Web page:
More instructional goals will likely come as I see my students' Regents scores. (Disclaimer: I recognize test scores are not the only or the final measure of learning, but passing this test is required for graduation. And for the population's I've taught so far... I know how critical that can be. This might have been a crude goal, but it's been necessary.)

- Make Time for Student Reflection & Summary: I need to build in more time for this. A recent post on #MTBoS (sorry I didn't mark the link!) went through phases of a math class, and the most glaring element I noticed missing from my own practice was this. Students need a chance to cement their learning by thinking about what it is they've just been doing. They need time to work it into their schema at the beginning AND end of the lesson if it's going to stick. 

How I'll do this: 
.. I don't know yet ! I want to research how others are doing this. I want to find a book on it. I'll send out a tweet about it.. 

It's a start..

- Increase Parent & Family Outreach:  
This year I taught "true" freshmen for the first time. This was the youngest group of students I've ever taught. It might sound obvious but I've learned how valuable a lever parents can be for student engagement and achievement. I want to keep parents posted on 

How I'll do this: 
- Use Remind actively 
-- Thursday Nights - HW Due Tomorrow! 
-- Upcoming Unit Tests
- Weekly Class Website Updates???

- Build My Math Acumen: 
As a French major, Special Education certified teacher and former mathaphobic, I've certainly  had my own personal moments of doubt about my math abilities and acumen. However, two perfect scores on CLEP exams, a Math CST pass and positive interactions with some true math experts later... my confidence is building. I know there is still more to learn, and I don't want to stop learning. I want to know not only my craft (teaching) but my content -- inside and out. I want to know what my students need to know years after Algebra. I want to be sure that I prepare them for any level of math in their futures and that I can answer any of their questions with confidence.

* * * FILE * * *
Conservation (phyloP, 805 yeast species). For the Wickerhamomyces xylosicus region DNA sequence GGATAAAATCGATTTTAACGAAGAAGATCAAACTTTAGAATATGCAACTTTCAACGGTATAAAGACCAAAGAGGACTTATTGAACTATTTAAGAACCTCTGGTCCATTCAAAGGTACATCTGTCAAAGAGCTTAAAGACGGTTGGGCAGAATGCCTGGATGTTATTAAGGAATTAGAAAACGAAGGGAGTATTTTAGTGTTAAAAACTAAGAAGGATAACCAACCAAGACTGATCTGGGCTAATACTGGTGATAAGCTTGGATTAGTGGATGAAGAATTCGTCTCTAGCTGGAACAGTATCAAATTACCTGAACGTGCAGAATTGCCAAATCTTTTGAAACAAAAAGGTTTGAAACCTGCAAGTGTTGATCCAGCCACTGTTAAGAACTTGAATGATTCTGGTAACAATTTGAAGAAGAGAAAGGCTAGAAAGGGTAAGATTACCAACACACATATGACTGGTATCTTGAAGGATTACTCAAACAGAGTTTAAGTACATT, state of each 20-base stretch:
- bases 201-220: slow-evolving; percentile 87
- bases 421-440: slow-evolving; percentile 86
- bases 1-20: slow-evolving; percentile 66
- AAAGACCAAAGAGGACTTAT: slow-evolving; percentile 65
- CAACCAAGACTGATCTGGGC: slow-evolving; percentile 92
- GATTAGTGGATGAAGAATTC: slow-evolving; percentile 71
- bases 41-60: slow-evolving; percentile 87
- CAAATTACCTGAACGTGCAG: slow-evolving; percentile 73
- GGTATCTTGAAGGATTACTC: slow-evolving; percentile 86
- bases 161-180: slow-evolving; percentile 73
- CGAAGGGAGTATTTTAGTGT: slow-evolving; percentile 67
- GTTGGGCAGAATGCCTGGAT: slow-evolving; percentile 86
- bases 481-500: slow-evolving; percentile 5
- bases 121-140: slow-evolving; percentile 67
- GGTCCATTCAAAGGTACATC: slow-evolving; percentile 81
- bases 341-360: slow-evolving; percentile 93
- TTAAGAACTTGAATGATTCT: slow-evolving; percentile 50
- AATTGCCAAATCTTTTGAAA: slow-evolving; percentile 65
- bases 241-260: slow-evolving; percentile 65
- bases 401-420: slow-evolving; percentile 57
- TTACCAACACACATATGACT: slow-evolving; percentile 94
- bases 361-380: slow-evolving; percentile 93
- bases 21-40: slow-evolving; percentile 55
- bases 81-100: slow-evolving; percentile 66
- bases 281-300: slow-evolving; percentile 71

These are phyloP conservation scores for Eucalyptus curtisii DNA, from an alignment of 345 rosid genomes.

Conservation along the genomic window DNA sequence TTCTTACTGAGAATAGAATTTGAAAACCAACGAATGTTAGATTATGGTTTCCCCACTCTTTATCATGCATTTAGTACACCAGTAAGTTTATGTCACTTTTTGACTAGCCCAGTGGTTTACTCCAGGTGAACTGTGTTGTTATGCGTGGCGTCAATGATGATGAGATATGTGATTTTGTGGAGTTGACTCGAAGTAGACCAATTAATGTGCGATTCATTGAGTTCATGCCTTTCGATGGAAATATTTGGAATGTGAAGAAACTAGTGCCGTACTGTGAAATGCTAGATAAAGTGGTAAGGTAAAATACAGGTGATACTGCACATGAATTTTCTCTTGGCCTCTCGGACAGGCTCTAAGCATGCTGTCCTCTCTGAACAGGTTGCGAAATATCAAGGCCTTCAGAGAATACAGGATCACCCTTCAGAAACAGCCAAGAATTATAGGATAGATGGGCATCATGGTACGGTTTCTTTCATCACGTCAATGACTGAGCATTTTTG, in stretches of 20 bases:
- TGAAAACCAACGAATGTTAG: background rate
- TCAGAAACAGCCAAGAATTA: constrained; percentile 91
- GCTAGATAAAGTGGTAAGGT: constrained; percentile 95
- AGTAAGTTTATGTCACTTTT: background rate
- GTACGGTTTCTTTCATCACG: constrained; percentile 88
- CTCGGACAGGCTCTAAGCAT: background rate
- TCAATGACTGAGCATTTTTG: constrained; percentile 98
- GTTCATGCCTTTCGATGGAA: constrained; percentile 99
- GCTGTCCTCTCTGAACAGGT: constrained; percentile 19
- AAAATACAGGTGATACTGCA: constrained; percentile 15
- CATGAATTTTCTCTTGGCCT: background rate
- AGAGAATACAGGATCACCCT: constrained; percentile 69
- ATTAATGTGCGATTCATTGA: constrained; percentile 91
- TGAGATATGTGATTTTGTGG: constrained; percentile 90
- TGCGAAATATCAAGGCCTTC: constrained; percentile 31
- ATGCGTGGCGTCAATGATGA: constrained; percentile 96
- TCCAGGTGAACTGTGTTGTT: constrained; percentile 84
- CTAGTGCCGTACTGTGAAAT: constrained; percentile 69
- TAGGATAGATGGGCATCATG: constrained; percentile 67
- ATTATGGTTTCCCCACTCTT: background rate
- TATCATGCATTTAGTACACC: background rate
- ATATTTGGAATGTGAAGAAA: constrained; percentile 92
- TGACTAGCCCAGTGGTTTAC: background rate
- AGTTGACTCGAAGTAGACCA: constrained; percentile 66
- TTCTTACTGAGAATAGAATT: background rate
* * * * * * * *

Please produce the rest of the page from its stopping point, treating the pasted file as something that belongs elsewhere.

How I'll do this: 
 Attend some type of Twitter Meet Up this Summer
 Keep up my blog 
 Take math classes -- any ideas on this??  I don't need to earn credits, I just want to beef up my skills. If credit comes with it fine, but free is better.  Coursera? Open SUNY? 

- Make Math Musical: 
I have *always* loved music and performance. I didn't always love math.  It just makes so much sense for there to be more of this part of "me" in my classes. I'm not saying this isn't student-centered. Teaching is a personal business. Teaching needs to be authentic. Passion can be contagious. Music is powerful and powerfully tied to memory. 


 How I'll do this: 
Identify the big skills, concepts and facts students need to know and understand then parody songs using lyrics about math. I will choose songs I love, as well as a few I hope students also know and love. (Sorry in advance to students who I will ruin songs for...) 

Be More Socially Conscious

It sounds obvious, but I'm coming back around to something I heard early on in teaching. I don't just teach a content -- I teach... soft skills - collaboration, community, citizenship. In a recent post I talked about wanting to make changes to my teaching with the hopes that small changes make waves.  

Here's one resource I found already on this:
https://sociallyconsciousmath.wordpress.com/

Puzzled

Planning my curriculum map for next year and stuck here. 




Typically, I've taught these topics in this order ...

1) Solve Linear Equations
(first in one variable, then Literal Equations)
2) Solve Linear Inequalities
(in one variable - including graphing the solution set and including compound inequalities, as well as interval notation) 
3) Graph Linear Equations
4) Graph Linear Inequalities

Others in my department do the following...
1) Solve Linear Equations
2) Graph Linear Equations
3) Solve Linear Inequalities
4) Graph Linear Inequalities


The latter doesn't flow right to me. I'm trying to sort out why in my head. Here goes with the latter's drawbacks...

- Can't use interval notation when discussing domain and range of the linear equations you've graphed because students won't yet know it.